An examination of the works of
Friedrich Schelling, one of the three major figures
in the philosophical and aesthetic history of the
Romantic period, and important influence on
Coleridge. This volume looks particularly at
Schelling's writings on freedom. Edited by
Ferris, essays by Jan
Mieszkowski, David S. Ferris,
and David L.
A debate on the question of
aesthetics and the uses of pleasure in Romanticism,
looking at the role of affective experience in
aesthetic judgment and the production of meaning, as
played out in the interior and social worlds.
Edited by Karen Weisman,
with essays and responses by Theresa Kelley and
An archive of program copy from conferences and sessions of special interest to Romanticists. It includes a complete record of NASSR and ACR conference programs, as well as those of the Wordsworth-Coleridge Assocation, the Keats-Shelley Association, and the Byron Society, and the Romantics section of the MLA.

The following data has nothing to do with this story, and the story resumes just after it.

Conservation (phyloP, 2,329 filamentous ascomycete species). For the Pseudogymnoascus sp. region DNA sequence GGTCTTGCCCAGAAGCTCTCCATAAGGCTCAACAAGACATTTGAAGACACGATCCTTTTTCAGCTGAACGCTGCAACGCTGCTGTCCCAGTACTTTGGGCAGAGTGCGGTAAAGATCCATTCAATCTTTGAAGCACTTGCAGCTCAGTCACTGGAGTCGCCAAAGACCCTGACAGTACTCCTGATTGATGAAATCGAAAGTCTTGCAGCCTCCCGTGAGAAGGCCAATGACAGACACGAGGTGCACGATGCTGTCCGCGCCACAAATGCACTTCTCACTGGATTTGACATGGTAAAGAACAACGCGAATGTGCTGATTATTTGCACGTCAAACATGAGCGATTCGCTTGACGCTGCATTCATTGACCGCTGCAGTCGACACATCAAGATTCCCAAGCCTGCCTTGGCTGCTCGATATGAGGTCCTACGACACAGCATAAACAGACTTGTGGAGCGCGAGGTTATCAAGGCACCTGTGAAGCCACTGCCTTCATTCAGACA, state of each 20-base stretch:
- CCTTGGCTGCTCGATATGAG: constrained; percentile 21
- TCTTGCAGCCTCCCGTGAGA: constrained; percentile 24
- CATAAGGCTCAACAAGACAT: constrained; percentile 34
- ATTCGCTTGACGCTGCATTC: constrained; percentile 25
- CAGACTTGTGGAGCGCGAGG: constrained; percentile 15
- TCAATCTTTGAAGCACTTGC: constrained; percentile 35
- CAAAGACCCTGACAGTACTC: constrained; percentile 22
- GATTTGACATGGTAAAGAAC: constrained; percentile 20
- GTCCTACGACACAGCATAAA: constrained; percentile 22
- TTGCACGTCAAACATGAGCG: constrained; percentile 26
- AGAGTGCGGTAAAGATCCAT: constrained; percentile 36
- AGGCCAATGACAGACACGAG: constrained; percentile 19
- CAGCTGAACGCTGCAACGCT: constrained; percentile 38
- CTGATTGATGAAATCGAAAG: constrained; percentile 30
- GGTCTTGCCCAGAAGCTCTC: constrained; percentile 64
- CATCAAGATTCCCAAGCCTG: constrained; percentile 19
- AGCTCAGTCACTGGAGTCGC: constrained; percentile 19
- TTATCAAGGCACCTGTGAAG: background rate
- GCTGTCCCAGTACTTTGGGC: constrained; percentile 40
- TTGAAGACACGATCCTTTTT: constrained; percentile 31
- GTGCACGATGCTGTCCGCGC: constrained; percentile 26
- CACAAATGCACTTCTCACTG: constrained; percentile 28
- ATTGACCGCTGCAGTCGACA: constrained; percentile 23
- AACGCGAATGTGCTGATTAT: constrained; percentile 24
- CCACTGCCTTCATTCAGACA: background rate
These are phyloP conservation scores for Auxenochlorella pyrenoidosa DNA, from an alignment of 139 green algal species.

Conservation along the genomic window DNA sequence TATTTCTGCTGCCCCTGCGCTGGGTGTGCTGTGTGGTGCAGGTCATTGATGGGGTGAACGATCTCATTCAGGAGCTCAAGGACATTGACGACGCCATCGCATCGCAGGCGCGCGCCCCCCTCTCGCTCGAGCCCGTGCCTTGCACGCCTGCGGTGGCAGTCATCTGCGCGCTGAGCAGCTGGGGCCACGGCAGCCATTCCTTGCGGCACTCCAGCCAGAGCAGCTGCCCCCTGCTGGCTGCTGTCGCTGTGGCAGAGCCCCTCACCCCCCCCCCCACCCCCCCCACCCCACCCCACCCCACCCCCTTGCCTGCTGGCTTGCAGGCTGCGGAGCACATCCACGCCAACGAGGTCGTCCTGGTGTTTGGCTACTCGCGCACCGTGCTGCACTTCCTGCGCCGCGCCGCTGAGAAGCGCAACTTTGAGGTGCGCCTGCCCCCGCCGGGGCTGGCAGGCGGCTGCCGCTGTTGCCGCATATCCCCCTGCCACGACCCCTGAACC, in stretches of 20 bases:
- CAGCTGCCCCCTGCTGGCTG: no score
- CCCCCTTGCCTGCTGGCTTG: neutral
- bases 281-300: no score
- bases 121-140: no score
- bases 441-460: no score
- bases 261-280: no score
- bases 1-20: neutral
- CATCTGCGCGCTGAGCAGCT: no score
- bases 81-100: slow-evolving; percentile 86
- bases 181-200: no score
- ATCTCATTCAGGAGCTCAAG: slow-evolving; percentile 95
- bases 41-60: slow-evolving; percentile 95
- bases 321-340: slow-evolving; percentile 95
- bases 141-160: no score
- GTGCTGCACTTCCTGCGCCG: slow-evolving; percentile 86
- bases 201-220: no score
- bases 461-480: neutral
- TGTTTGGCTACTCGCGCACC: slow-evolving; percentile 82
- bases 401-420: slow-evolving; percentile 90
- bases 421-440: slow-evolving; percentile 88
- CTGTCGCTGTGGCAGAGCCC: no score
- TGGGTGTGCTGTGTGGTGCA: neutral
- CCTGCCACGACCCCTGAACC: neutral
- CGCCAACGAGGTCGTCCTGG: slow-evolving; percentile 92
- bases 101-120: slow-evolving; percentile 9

This resource presents a detailed index of Shelley's notebooks in the Bodleian, Huntington, C. H. Pforzheimer, British, and Pierpont Morgan Libraries. This index was created from a revised version of Tatsuo Tokoo's article originally published in _Humanities: Bulletin of the Faculty of Letters, Kyoto Prefectural University_ [ISSN 0075-7381], No. 36 (December 1984), pp. 1-32.
Includes diplomatic transcription of the title page and
Hone's verse text, as well as the poem "The Clerical Magistrate". Also offers
original illustrations by George Cruikshank, a William Hone chronology,
& annotated bibliography.
Includes HTML, ASCII, and SGML versions, other works by
Mary Shelley, works and excerpts from works cited by Shelley, bibliography,
maps, images & sound files, critical essays, contemporary works on
Re-assesses Shelley's early
verse, showing that, far from being mere juvenilia,
it offers an aesthetics of excess and a politics of
resistance that provides access to the early Regency
culture, as well as to Shelley's art and thought
in general. Edited by Neil
Fraistat, with essays by Linda
Brigham, William Keach,
Morton, and Donald H.